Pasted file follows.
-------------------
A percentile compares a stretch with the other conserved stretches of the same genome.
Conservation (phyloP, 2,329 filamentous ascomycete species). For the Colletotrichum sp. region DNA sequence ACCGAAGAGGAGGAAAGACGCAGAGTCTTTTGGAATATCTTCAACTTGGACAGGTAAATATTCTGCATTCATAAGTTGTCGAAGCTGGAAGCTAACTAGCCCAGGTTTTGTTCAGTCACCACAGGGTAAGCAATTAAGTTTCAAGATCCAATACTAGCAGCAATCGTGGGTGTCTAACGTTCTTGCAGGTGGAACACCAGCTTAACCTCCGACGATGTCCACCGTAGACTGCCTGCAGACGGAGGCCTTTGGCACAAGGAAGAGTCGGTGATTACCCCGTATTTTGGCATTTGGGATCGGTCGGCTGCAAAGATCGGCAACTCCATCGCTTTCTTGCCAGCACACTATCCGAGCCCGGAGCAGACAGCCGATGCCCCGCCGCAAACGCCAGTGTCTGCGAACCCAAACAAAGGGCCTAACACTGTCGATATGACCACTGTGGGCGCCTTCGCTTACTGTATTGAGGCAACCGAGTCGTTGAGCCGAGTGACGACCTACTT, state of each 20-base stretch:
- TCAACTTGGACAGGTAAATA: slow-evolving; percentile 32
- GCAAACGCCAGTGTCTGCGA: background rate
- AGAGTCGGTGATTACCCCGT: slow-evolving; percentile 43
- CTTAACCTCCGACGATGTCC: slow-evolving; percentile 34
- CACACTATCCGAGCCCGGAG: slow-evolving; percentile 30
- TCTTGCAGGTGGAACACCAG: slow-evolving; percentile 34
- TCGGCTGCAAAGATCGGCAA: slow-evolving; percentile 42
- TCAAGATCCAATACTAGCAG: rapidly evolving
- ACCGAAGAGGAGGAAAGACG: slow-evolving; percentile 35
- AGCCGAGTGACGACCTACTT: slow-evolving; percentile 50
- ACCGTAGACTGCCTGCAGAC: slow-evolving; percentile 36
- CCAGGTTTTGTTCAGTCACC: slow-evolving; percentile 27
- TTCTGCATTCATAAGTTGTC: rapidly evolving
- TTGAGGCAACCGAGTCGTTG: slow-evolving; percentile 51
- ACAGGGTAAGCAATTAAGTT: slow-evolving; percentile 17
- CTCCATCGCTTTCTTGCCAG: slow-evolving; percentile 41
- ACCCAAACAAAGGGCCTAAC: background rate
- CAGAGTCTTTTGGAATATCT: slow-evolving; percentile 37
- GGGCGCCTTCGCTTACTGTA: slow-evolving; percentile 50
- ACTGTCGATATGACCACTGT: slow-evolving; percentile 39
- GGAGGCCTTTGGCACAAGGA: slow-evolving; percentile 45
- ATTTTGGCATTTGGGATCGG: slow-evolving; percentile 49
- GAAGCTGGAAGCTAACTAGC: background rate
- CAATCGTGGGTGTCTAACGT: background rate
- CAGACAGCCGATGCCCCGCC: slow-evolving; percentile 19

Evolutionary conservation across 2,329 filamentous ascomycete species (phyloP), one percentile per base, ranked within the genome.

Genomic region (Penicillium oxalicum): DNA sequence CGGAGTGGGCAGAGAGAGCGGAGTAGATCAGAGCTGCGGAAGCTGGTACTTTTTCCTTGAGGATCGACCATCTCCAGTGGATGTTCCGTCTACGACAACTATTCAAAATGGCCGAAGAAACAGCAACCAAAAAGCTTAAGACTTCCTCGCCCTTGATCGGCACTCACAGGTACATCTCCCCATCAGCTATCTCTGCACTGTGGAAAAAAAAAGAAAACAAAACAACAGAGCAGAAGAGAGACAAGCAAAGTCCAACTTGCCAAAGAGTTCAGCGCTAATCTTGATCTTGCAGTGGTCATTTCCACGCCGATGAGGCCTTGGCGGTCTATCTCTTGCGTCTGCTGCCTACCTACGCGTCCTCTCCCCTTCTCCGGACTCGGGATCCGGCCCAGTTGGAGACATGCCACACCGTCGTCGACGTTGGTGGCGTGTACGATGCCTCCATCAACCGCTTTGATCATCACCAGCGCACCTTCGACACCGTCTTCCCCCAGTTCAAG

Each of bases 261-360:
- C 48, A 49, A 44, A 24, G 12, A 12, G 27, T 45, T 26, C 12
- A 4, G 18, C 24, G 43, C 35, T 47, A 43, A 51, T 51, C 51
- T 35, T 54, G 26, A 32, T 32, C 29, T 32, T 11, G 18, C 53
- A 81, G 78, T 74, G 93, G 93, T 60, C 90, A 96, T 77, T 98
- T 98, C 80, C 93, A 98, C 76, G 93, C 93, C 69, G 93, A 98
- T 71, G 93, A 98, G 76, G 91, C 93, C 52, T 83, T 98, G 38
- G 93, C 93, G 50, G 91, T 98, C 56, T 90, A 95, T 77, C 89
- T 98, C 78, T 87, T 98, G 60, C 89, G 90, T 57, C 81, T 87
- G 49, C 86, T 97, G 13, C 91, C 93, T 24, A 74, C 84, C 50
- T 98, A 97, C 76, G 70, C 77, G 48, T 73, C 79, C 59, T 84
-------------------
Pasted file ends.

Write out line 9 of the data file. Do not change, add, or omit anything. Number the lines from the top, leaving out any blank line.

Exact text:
- TCGGCTGCAAAGATCGGCAA: slow-evolving; percentile 42